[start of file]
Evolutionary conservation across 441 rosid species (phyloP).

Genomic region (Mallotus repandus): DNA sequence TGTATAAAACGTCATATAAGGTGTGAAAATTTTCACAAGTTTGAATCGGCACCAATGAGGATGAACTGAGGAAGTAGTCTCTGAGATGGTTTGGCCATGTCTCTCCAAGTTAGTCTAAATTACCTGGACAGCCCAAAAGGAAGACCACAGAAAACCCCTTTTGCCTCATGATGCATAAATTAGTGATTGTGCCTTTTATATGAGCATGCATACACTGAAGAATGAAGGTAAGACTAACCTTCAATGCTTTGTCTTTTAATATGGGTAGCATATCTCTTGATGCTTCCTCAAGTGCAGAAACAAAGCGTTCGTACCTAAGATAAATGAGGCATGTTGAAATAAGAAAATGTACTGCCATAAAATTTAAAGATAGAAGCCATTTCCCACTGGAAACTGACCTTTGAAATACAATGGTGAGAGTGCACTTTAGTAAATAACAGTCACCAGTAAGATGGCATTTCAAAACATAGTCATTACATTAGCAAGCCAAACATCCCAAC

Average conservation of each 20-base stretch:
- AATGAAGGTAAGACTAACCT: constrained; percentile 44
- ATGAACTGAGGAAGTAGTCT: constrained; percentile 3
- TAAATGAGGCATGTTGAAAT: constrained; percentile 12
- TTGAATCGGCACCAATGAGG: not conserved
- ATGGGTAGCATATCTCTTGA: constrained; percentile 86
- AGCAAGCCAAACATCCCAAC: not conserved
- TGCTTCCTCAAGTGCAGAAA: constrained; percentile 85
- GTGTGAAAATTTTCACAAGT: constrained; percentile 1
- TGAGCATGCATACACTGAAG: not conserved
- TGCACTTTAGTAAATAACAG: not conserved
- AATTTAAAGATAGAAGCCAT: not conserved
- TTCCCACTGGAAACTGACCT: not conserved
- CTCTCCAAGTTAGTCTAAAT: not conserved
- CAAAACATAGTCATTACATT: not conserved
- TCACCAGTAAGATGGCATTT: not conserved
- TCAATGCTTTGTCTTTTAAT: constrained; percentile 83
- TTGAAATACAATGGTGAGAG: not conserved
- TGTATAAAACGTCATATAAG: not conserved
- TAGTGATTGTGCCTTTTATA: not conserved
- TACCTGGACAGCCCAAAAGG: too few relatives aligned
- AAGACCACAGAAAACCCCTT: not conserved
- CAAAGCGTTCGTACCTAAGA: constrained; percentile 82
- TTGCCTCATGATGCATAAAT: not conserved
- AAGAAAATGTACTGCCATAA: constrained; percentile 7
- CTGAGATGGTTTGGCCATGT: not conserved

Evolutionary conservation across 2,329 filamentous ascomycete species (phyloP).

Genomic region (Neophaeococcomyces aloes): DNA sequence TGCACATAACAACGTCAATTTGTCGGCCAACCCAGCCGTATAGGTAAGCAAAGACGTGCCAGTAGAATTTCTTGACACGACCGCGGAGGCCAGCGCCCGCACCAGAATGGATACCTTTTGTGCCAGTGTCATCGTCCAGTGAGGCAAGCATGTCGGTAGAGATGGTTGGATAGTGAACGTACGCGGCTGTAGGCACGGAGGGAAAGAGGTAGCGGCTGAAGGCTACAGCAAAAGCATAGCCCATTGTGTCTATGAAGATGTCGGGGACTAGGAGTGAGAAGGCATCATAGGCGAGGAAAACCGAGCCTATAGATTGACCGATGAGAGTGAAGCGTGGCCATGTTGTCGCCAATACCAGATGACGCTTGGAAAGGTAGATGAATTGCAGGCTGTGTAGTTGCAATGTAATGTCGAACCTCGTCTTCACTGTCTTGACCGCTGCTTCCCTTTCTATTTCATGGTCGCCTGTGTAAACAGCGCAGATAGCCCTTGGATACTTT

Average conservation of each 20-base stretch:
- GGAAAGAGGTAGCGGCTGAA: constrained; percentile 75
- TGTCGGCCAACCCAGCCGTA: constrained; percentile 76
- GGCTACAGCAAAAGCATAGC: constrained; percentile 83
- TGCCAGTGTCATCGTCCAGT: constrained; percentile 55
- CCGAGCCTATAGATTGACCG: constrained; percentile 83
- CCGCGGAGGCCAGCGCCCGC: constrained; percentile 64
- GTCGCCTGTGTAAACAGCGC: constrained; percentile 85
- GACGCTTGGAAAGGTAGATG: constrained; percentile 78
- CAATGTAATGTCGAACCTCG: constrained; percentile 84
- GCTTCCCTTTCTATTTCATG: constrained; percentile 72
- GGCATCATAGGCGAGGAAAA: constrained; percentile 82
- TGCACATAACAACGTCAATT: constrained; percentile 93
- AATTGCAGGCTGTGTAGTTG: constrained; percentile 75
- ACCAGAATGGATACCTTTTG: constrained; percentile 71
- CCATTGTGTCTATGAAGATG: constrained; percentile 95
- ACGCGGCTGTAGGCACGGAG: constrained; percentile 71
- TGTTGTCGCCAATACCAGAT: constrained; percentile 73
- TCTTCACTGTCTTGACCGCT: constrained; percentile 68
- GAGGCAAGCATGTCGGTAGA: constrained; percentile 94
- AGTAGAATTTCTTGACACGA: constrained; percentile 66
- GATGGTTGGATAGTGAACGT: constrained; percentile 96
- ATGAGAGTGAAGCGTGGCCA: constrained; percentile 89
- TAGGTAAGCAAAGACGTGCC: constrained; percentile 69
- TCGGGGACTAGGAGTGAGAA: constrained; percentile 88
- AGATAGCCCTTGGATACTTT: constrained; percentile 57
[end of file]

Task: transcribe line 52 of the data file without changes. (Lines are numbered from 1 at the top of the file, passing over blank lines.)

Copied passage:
- GATGGTTGGATAGTGAACGT: constrained; percentile 96